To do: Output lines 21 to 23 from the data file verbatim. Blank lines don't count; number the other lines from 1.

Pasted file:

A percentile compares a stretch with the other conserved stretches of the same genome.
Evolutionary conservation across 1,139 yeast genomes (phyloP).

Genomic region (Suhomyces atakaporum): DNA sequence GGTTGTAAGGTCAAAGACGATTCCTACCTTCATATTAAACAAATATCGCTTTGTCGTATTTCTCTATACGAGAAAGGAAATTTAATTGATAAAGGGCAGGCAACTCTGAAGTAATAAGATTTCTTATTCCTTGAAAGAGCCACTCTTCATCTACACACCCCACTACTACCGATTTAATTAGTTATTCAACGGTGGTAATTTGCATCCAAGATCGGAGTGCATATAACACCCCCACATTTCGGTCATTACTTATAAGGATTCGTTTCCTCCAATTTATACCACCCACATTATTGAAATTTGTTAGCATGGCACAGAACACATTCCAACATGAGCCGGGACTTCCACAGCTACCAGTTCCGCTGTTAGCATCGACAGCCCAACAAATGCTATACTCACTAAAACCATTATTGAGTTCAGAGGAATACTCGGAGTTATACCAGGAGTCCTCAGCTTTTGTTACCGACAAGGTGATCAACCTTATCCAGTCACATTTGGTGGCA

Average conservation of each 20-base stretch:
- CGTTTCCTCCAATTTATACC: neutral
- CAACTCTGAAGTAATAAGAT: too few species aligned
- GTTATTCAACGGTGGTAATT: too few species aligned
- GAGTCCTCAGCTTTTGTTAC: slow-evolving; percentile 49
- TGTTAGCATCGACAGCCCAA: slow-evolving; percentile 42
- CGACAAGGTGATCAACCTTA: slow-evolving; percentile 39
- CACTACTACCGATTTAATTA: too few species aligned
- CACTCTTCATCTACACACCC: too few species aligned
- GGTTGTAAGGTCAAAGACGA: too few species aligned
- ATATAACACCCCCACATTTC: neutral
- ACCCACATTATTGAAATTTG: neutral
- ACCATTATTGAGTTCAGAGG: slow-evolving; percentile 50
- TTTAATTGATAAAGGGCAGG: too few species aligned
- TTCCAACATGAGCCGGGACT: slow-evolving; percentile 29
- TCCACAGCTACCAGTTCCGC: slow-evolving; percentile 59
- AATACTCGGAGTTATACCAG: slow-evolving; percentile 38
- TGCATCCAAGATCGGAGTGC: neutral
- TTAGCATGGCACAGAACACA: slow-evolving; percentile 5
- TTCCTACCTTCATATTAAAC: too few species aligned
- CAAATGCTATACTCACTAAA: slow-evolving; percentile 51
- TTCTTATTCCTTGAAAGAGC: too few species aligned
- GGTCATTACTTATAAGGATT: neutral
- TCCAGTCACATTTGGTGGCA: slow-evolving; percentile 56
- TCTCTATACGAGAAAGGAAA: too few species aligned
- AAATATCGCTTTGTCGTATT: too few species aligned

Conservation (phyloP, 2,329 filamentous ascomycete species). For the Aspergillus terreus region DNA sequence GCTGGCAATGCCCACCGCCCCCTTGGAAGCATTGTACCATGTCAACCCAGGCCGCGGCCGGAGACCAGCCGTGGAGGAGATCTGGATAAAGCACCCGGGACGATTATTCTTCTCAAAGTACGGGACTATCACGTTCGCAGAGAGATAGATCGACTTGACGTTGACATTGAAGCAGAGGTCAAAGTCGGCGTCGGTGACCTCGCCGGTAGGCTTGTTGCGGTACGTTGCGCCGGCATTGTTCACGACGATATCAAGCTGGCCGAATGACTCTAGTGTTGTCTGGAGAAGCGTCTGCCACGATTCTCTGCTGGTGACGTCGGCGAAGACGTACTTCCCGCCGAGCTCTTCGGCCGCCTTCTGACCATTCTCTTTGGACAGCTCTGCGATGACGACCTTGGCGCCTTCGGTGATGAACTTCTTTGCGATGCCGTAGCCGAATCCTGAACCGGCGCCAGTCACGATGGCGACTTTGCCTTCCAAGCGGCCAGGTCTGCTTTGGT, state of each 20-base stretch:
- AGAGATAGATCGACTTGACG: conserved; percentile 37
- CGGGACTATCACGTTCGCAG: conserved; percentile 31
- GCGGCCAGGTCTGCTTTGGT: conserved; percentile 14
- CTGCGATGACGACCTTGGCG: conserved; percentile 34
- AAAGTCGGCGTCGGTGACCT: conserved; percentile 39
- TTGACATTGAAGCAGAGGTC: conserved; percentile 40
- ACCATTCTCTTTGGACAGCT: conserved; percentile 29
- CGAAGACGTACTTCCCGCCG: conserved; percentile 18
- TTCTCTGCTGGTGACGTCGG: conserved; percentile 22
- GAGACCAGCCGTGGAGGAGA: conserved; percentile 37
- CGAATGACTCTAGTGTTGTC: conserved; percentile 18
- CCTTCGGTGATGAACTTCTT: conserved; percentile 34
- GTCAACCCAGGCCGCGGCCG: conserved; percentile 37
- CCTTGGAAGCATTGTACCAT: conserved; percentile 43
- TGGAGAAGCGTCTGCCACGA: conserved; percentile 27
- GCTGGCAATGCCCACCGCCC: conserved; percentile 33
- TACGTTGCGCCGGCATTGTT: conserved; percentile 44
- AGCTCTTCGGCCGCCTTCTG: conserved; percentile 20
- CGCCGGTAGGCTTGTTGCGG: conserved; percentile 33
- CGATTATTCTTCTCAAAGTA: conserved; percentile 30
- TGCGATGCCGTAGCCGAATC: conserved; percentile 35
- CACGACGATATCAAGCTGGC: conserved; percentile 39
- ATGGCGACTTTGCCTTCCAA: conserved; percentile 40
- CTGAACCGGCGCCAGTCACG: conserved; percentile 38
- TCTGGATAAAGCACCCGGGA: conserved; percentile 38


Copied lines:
- TGCATCCAAGATCGGAGTGC: neutral
- TTAGCATGGCACAGAACACA: slow-evolving; percentile 5
- TTCCTACCTTCATATTAAAC: too few species aligned